By Anthony Patt, ETH Zurich and IIASA (From ETH-Klimablog)

SONY DSCThe first of three working group reports of the Intergovernmental Panel on Climate Change (IPCC) was made public last Friday. Previous reports served as guidepost for climate policy development. And yet some policies were clearly more effective than others.

Over the next several months, the IPCC will release a series of three volumes, one from each of its three working groups, together constituting its Fifth Assessment Report (AR5). The Working Group  (WG) 1 report, on the science of climate change, was just published, while reports from WGs 2 and 3, covering climate impacts and adaptation, and the challenge of reducing or stopping climate change, respectively, appear in March and April of 2014.

Established by the United Nations in 1988, the role of the IPCC is to assess the state of the science, communicating it in a manner that is useful to policy-makers. Three of the previous four assessment reports have come at critical times in climate policy development. The first two supported negotiations of the current global treaty and its first major revision. The Nobel Peace Prize winning Fourth Assessment Report (AR4) was released in 2007, intended to guide the negotiations to the successor to Kyoto.

The AR4 delivered a convincing two part message: that to avoid dangerous climate change the world must embark on a pathway completely eliminating greenhouse gas emissions from industry and land use change by the second half of this century, and that such a pathway is both technically and economically feasible. Many expected this message to lead to a successful negotiation process to be completed in Copenhagen in 2009.

International climate negotiations have made little progress.

International climate negotiations have made little progress, but the IPCC still has value, argues Patt.

But negotiators failed to reach an agreement in Copenhagen, and have made remarkably little progress in the four years since. Moreover, both the recently published AR5 WG1 report and early drafts of the WG2 report on climate impacts and adaptation suggest that their findings will strengthen those from AR4, but will not add anything dramatically new. Some say that the IPCC is no longer of any value. I disagree, for two reasons.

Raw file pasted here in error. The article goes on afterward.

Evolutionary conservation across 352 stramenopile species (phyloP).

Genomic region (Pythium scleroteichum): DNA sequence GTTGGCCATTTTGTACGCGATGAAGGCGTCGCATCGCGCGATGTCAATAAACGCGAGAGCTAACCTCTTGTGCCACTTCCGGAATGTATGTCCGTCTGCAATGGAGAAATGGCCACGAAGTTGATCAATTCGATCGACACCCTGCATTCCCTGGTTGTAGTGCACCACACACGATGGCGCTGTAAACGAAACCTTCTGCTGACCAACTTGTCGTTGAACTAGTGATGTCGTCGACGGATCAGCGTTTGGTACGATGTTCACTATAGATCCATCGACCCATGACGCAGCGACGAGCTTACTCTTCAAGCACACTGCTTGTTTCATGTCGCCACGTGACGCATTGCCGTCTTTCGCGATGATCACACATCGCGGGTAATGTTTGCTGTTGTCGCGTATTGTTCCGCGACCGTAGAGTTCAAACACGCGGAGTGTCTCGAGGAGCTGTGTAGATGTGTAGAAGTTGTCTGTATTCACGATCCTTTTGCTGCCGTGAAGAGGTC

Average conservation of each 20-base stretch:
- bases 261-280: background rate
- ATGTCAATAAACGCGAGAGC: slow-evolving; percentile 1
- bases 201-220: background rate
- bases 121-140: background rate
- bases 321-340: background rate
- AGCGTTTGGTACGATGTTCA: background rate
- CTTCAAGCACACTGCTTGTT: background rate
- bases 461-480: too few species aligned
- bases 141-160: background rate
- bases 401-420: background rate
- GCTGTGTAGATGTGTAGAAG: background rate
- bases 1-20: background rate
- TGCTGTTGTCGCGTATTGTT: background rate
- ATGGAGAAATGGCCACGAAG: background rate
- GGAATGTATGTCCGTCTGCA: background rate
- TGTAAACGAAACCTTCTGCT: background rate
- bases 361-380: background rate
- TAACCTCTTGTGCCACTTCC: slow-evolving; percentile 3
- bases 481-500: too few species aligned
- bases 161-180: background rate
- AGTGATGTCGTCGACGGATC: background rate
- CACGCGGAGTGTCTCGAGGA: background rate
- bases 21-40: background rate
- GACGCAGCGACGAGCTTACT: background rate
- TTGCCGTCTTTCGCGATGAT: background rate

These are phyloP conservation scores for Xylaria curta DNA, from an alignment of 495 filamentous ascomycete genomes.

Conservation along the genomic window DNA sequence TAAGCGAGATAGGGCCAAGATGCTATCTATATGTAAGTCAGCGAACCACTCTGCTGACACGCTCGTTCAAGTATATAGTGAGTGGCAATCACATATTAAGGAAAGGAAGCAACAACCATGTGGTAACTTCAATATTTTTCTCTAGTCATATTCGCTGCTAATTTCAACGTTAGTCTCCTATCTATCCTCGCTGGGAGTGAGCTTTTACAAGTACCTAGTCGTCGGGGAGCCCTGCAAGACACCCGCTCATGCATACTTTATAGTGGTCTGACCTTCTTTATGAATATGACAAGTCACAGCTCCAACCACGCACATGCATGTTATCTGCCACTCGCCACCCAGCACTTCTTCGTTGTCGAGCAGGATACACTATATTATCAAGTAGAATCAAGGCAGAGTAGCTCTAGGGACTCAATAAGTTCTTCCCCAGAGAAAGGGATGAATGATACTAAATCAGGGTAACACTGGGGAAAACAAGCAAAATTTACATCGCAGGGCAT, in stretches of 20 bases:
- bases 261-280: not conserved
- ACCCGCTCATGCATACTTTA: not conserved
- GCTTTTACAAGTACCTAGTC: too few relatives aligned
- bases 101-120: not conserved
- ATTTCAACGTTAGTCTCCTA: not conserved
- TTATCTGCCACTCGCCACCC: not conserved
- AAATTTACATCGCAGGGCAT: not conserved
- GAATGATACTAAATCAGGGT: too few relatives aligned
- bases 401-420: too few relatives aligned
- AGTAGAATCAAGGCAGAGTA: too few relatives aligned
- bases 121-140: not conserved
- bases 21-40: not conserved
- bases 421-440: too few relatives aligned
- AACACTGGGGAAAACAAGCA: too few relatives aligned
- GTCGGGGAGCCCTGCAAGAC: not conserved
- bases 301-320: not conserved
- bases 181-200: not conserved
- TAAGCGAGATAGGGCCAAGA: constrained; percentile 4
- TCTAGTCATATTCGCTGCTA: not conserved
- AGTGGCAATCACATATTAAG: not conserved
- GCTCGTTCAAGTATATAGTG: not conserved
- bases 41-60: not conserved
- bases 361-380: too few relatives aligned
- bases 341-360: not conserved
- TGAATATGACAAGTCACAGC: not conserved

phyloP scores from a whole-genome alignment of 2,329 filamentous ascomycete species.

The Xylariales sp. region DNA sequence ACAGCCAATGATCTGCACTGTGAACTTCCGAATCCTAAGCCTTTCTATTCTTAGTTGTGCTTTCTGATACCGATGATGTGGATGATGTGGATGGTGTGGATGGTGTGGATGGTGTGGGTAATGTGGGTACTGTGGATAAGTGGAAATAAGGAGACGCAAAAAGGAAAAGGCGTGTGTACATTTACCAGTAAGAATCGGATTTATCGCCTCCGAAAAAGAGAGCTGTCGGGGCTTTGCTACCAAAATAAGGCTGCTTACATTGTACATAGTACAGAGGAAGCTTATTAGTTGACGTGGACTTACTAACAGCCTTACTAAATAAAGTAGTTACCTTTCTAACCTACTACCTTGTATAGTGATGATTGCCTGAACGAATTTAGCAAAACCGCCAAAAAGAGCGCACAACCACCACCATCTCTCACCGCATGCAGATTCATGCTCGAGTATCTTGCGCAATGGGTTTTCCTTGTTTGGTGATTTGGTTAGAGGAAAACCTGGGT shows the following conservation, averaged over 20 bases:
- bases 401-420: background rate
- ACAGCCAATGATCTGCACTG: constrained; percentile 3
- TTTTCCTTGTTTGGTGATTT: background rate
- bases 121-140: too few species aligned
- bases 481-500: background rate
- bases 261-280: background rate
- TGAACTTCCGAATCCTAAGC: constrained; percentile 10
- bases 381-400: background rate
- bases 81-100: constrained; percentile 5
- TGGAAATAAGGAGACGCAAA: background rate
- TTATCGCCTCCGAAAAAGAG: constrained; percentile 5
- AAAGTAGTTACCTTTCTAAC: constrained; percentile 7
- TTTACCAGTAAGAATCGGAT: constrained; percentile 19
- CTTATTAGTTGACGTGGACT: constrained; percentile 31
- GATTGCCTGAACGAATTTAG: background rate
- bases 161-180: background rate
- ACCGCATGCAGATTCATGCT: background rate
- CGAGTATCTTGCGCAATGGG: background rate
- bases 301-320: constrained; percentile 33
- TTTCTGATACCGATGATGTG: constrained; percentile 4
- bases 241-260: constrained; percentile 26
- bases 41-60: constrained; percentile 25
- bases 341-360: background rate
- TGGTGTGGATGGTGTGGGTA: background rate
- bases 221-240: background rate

First, the most ambitious policy developments are now happening at the national level, with countries like Germany, Switzerland, and even the United States planning exactly the kind of transition away from fossil fuels and high emissions pathways that the AR4 suggested was both necessary and possible.1 There is reason to believe that the actions of this smaller number of countries will deliver the technological progress to make a global transition possible. Without the AR4, it is easy to imagine such countries having behaved differently, while the AR5 WGs 1 and 2 reports ought to provide added justification.

Second, deep differences of opinion have emerged concerning the best policies to achieve national decarbonization goals. Ten years ago, almost all analysts were convinced that carbon markets, i.e. trading in CO2 emissions certificates, represented the ideal policy instrument. But these have worked poorly, while portfolios of other instruments, including subsidies and regulations, have exceeded expectations. Researchers have studied these outcomes.e.g. 2 They have found, for example, that the more successful policy instruments are those that work to minimize the risks that investors in new technologies face.

The AR5 makes clear that an energy system transition remains necessary, and indeed now appears even more urgent than it did a few years ago. It is now possible for the IPCC, in its WG3 report, to provide a critical appraisal of alternative strategies. This is badly needed.

This post was originally published on the ETH Zurich Klimablog (in German).

1.         Lilliestam, J. et al. An alternative to a global climate deal may be unfolding before our eyes. Clim. Dev. 4, 1–4 (2012).
2.         Peters, M., Schneider, M., Griesshaber, T. & Hoffmann, V. H. The impact of technology-push and demand-pull policies on technical change – Does the locus of policies matter? Res. Policy 41, 1296–1308 (2012).

About the author
Anthony Patt is Professor at ETH Zurich, and a Guest Research Scholar in IIASA’s Program on Risk, Policy and Vulnerability, where he serves as head of the  Decisions and Governance Research Group. His research is on the effectiveness of policies at addressing risks and uncertainties in the area of climate change, considering both the restructuring of energy systems and adapting to climate impacts and vulnerabilities. Read more>>

Note: This article gives the views of the author, and not the position of the Nexus blog, nor of the International Institute for Applied Systems Analysis.


%d bloggers like this: